Over the past five years, 500 Startups has operated at breakneck speed in Southeast Asia. Our team of 20 people in the region have invested in over 200 companies across eight countries. We’re thankful to have been an early part of some amazing stories like Grab, Carousell, Kudo (acquired by Grab), Viki (acquired by Rakuten for $200M), Gilmour Space and Revolution Precrafted.
One of my favourite times to reflect on the region and what we’ve built there is on the long 17-hour flight back to Singapore from San Francisco. I’m always amazed by how remarkably fast the ecosystem has matured in the past two to three years and on its contrast to Silicon Valley in terms of the startups, founders, and investors.
The regional dynamics and differences are becoming increasingly important for investors as VC activity in Asia surges. Over $39 billion was invested in tech deals in 2016 in Asia and, for the first time, VC activity there has outpaced the US.
Southeast Asia, with its population of over 700 million people and with one of the highest mobile and internet penetration rates in the world, is front and centre in that story.
My conversations with founders and investors on my trips have highlighted some important differences, and transferable patterns, in investing between the two regions. Here are some of those insights:
The innovation is in the execution and not the technology
Innovation is a function of the unique characteristics of an ecosystem.
In Southeast Asia, startups creating cutting-edge proprietary technology are a rare (but increasing) breed. That isn’t surprising. Most technological innovation comes from hubs where research and talent in those fields are concentrated. For now, those hubs remain on the east and west coast of the US, and increasingly in Israel and China.
The most successful Southeast Asian startups instead innovate in their execution.
They take an intimate understanding of local cultures and pain points, adapt an existing technology or platform that has worked in some other market, and combine the two with phenomenal execution to succeed.
One excellent example of this is Grab, which in an extremely short period of time was able to cement itself as the undisputably dominant ride-hailing platform in Southeast Asia and the region’s most valuable unicorn. Although it is now at the forefront of technological innovation as well, the roots of the company were in understanding a local pain-point (matching taxis with customers), and providing a solution that was built with the local consumer at the forefront.
Understanding and capitalising on the opportunities that lie in innovative execution is fundamental to successful investing in Southeast Asia.
Investment decisions need to be made with very little information
I’m always amazed by the amount of data points that my colleagues in San Francisco have at their disposal when making investment decisions. They have, among others, information from Crunchbase, AngelList, the Valley ecosystem, university alumni networks, comparables and benchmarks to vet the founders and their companies.
Investing in Southeast Asia is a completely different ballgame.
Most entrepreneurs are first-time founders with no experience running startups so referrals from the ecosystem are not helpful. Founders in the region also don’t use platforms like AngelList or Crunchbase and there’s no good regional alternative. Benchmarks and comparables are similarly unhelpful as the Southeast Asian market is significantly different to the Valley.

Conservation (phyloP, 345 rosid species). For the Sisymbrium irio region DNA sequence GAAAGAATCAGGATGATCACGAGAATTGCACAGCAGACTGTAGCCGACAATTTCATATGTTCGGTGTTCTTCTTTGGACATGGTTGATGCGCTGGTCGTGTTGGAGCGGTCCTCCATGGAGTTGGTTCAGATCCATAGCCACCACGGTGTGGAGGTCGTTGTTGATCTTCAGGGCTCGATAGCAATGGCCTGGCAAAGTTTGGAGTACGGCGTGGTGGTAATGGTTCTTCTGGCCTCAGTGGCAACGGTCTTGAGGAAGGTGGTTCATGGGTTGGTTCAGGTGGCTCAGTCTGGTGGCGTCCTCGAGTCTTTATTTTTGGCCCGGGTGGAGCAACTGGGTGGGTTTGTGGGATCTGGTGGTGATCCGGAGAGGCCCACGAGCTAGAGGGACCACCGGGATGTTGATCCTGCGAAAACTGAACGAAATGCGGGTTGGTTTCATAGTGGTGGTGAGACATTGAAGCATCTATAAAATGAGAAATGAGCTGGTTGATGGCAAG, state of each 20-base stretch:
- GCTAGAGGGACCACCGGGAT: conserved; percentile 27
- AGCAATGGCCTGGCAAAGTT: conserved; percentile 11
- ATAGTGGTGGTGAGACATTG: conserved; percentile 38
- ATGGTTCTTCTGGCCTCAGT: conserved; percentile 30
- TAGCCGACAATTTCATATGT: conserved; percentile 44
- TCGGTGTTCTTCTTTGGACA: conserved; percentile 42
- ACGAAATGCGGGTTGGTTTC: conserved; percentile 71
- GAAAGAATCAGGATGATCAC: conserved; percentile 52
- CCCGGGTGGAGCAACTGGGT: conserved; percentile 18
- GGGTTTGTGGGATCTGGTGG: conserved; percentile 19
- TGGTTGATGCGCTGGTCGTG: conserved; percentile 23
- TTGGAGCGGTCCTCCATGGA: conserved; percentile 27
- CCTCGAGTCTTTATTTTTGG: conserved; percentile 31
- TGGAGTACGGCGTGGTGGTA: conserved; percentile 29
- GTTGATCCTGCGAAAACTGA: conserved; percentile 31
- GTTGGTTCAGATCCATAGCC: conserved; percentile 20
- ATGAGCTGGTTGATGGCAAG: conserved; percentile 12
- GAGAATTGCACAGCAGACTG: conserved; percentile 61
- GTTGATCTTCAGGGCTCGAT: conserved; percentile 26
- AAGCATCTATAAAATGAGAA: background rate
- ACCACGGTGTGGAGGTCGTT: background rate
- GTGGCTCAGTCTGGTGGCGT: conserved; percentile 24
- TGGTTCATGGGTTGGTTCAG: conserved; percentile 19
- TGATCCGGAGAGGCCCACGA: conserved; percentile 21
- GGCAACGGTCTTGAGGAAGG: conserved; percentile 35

A great example of this in our portfolio is Mediaload, an online media company in Cambodia akin to Buzzfeed in the US. The founder is a local Cambodian, went to a local university there and had no real touchpoints with the wider tech ecosystem in the region. Furthermore, we had never invested in Cambodia and had little understanding of the ecosystem.
Fortunately, we were able to bring ourselves up to speed and understand and assess his talent, potential and achievements to make a calculated investment decision. Mediaload is now the third most popular website in Cambodia (behind only Google and Youtube) and has expanded to Myanmar and Vietnam. We were fortunate to not let incomplete and imperfect information paralyse our decision-making.
Investors should guide founders away from predatory terms
Investment terms in emerging markets are often prejudicial to founders because of the dearth of available capital. This was true in Southeast Asia when we started investing in the region four years ago and, although significantly reduced, continues to some degree today.
It was not uncommon for us to see other investors asking for personal guarantees from founders, for participating liquidation preferences many multiples over, or for ad-hoc redemption rights. Although these terms were favourable to us as investors as well, we actively sided with entrepreneurs to push back (and sometimes kick out) investors that were predatory.
Investors looking to get their money back from a venture investment fundamentally misunderstand the asset class. The venture scale returns come at the cost of high-risk and if investors are not ready to lose their money they shouldn’t invest. Furthermore, it hurts the growth and development of the ecosystem by penalising founders for taking risk and not letting them move on from failure.
We’ve also localised and standardised the 500 KISS Documents that are so widely used in the Valley to Southeast Asia and they are now industry standard here as well.
We’re very proud of the fact that the volume of investments that we’ve done in the region and our adamance to stick to terms that are founder-friendly have changed the way that deals are done for the better.
Vishal Harnal leads and scales 500 Startups’ investments and operations across South-East Asia. This article was first published as a blog-post on the 500 Startups portal.